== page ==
The God I Never Knew by Robert Morris
Pastor Robert Morris adds to growing library of works about the often misunderstood and sometimes forgotten third member of the Holy Trinity. This book is his attempt to clear away some of the mystery and confusion that surrounds God in this person. This volume succeeds wildly on one level, but struggles to find its footing on another.
The first half of the book having to do with the reality of the Holy Spirit and His work is a good addition to the growing attention the Spirit is receiving. It is scriptural and doctrinal, and does a superior job of presenting the reality of the Spirit to a church that is desperately in need of an outpouring of the Spirit’s power. In addition to the fine explication, Morris applies the truths to our daily lives in way that makes us desire more and more of the Spirit.
Sadly, the second part of the book doesn’t hold up the expectations set out in the first. After adhering close to the Evangelical median in his discussion of the reality and work of the Spirit, Morris tips into a scattered series of chapters about separate Baptisms in the Spirit and the miraculous gifts. An extensive presentation of these topics is beneficial to have, but the way in which the author strikes, fires off an anecdote and then moves on is less than satisfying.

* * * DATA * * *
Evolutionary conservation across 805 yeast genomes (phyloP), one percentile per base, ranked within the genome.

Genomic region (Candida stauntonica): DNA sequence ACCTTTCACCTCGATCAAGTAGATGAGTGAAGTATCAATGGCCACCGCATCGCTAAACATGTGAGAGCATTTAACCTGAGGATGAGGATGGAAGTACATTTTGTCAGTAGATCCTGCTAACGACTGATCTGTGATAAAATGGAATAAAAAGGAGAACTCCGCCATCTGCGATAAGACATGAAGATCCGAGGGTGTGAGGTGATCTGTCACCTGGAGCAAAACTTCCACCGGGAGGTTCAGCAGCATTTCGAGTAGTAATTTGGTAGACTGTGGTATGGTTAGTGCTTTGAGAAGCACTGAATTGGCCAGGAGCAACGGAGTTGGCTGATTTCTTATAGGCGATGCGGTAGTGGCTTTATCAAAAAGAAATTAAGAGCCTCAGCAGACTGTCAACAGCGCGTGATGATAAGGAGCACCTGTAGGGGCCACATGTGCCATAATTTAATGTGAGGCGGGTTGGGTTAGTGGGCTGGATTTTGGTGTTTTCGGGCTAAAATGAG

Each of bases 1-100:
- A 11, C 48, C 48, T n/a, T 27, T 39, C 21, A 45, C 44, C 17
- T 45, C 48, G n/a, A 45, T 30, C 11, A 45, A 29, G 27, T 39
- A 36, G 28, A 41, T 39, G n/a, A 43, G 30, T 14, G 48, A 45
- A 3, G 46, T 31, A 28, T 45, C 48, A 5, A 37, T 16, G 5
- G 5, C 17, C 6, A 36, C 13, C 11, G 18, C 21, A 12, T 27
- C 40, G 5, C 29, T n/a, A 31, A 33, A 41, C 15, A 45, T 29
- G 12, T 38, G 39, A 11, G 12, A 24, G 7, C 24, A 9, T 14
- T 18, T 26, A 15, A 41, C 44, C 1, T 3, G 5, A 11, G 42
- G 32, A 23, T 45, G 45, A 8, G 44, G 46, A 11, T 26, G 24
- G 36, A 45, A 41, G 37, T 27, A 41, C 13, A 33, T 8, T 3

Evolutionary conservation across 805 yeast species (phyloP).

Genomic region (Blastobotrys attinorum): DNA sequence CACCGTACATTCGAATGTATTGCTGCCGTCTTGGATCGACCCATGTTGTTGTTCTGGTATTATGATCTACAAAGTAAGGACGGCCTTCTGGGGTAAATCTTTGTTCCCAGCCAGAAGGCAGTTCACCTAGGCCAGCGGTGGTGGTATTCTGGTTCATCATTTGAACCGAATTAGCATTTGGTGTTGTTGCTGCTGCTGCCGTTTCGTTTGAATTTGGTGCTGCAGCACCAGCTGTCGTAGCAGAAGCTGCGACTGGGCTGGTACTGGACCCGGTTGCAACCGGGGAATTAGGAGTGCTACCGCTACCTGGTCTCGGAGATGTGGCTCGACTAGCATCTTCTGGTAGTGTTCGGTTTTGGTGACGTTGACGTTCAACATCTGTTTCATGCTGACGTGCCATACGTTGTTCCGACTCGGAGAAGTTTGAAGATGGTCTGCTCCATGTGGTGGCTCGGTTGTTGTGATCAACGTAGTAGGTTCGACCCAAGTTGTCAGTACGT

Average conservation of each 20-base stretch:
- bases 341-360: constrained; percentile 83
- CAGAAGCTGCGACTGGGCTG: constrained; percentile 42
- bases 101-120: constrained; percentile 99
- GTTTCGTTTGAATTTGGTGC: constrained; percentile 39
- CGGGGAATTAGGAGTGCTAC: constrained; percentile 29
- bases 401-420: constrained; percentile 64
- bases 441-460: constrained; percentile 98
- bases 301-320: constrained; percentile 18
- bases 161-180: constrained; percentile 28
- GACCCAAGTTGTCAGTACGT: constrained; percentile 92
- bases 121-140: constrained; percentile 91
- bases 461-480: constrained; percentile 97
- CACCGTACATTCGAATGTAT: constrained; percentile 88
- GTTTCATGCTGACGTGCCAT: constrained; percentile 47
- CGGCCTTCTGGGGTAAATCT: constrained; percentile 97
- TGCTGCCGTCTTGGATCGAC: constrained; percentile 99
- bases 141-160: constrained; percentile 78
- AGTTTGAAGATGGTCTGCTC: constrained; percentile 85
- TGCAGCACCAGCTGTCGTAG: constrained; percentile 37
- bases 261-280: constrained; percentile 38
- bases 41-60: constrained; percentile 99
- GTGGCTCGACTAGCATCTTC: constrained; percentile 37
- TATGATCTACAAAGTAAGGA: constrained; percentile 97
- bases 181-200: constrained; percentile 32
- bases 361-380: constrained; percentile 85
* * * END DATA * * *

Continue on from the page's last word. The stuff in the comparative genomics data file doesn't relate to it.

Inconsistency aside, The God I Never Knew can serve as a fine introduction to the Spirit or a reminder of the power that He brings to the believer. Some will find the theological diversions unnerving, but understanding the doctrines contributes to the growth of all Christians.
I’m grateful to WaterBrook press who supplied this copy for review.